By Lu Mountenay of Independence, MO, USA
Heed the urgent call to become a global family united in the name of the Christ, committed in love to one another, seeking the kingdom for which you yearn and to which you have always been summoned. That kingdom shall be a peaceable one and it shall be known as Zion. —Doctrine and Covenants 161:6b
This is a poem written in memory of the people of Hiroshima and Nagasaki, who died in the 1945 atom bomb blasts (August 6 and 9). It is written in memory of those who suffered years afterward from the effects of the bomb, and then died. It is written in honor of the Hibakusha, the survivors of the devastated cities, who have bravely told the story from generation to generation. And please allow, it was written from my poor Christian perspective, remembering that Christians were among those whose decision it was to target the cities, and among those who were complicit in their silence and did not protest loud enough.
if they were here
We try to remember, but we really don’t.
We weren’t there. Many of us weren’t born yet.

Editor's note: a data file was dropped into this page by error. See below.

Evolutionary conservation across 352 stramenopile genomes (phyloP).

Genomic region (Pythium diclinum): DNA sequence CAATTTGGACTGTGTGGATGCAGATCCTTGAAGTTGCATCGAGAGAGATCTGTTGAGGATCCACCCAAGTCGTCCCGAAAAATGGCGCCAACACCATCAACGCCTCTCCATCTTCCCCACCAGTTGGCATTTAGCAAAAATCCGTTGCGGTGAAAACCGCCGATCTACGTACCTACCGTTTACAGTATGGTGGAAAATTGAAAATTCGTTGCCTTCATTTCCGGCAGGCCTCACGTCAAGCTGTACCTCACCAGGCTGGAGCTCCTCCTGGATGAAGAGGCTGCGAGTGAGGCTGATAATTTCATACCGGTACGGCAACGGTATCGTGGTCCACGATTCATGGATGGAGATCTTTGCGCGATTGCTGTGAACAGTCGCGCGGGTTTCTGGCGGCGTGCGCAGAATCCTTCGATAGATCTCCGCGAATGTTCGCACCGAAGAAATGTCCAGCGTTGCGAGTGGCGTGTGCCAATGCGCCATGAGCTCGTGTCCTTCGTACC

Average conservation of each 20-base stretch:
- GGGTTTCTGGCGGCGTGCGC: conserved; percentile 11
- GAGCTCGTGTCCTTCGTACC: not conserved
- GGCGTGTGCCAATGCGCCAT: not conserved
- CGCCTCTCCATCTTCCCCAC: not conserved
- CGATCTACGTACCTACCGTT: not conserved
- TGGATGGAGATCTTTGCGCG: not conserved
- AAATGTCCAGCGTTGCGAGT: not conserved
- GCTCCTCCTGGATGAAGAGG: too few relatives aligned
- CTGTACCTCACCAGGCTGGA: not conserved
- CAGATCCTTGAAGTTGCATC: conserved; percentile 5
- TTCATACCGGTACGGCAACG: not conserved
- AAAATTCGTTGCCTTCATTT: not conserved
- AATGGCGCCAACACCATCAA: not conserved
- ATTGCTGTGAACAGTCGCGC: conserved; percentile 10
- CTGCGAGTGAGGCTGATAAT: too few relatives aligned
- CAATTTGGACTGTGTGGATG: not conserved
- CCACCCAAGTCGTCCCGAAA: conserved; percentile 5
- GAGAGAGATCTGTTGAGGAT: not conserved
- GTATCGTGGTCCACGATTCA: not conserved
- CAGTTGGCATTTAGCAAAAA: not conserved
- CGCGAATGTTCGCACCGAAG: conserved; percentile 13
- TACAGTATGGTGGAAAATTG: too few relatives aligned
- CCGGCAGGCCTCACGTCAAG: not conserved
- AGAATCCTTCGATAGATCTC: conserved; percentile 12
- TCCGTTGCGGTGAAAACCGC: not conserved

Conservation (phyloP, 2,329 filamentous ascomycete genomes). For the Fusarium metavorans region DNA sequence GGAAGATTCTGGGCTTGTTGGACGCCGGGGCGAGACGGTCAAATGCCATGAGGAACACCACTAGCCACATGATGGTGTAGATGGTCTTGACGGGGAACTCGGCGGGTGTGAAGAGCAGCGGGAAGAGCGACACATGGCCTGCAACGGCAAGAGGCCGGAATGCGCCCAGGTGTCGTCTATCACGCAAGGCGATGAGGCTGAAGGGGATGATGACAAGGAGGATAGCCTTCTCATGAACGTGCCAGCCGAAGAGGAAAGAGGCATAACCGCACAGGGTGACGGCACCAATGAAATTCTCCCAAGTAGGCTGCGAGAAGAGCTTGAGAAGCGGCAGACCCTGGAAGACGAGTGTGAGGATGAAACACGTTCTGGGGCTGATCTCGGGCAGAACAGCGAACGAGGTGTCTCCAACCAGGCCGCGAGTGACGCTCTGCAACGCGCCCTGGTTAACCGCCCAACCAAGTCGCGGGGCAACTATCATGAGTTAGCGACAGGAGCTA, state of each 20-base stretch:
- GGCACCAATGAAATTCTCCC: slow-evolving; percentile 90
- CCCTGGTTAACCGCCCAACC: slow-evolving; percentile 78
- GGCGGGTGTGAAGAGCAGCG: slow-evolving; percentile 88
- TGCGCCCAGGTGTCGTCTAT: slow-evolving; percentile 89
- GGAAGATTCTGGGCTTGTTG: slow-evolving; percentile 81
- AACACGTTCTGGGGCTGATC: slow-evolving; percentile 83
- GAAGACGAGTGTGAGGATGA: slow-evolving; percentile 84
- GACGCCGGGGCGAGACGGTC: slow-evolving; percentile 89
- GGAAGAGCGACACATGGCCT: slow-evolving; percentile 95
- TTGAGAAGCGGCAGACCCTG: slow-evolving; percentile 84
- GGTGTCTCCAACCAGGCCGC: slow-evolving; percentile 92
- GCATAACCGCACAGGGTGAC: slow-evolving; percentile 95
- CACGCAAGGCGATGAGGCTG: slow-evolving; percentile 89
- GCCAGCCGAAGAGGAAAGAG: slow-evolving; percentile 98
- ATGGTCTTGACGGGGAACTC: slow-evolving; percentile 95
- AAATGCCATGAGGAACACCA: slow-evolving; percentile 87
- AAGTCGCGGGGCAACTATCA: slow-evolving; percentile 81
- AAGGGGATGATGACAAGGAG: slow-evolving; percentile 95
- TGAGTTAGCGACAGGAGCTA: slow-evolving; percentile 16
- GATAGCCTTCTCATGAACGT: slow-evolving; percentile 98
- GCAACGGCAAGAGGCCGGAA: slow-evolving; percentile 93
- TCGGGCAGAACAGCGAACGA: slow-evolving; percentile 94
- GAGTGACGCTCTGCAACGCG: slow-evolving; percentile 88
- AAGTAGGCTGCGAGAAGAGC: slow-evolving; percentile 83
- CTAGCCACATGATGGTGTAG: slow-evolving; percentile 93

But their message is vital
so we try to remember
God must have wept hard that day—
we can never know the terror and fear they suffered,
the physical pain and thirst and nausea,
the loss of family and friend, and hair and skin.
We can never know such disorientation
and feelings of abandonment.
Blinded and deafened by the blast, they must have wondered—
Jesus said, “Do this in remembrance of me.”
What did he mean?
We remember Jesus when we act in his stead
We do the things he would do, if he were here
We love, forgive, heal… give, and give again
And when we do…Jesus is here, Buddha is here, Allah is here, Yahweh and
The great Creator Spirit are here.
Tell me this, I need to know—
Who would Jesus bomb?
I hear no answer…it seems God is puzzled too.
We say, God understands everything…but not this—
not human violence against humans.
Never again. Never, ever again!
When we remember the lives of those at
Nagasaki and Hiroshima in 1945,
We know we must act in their stead
Do the things they would do, if they had lived,
if they were here.
Through photos taken long ago, we remember.
Through poetry, prayer, and the folding of the crane,
through the lighting of the candle and the sound of the chime,
through our ceremonies, symbols and songs
our vigils and our votes
our petitions and protest,
through careful listening to Hibakusha survivors,
we continue the story so all can see, and all can hear, and never forget.
Until the last nuclear weapon on earth is abolished,
this old scar will fester on our hearts. We remember as if they were here.
Never again, God, never again!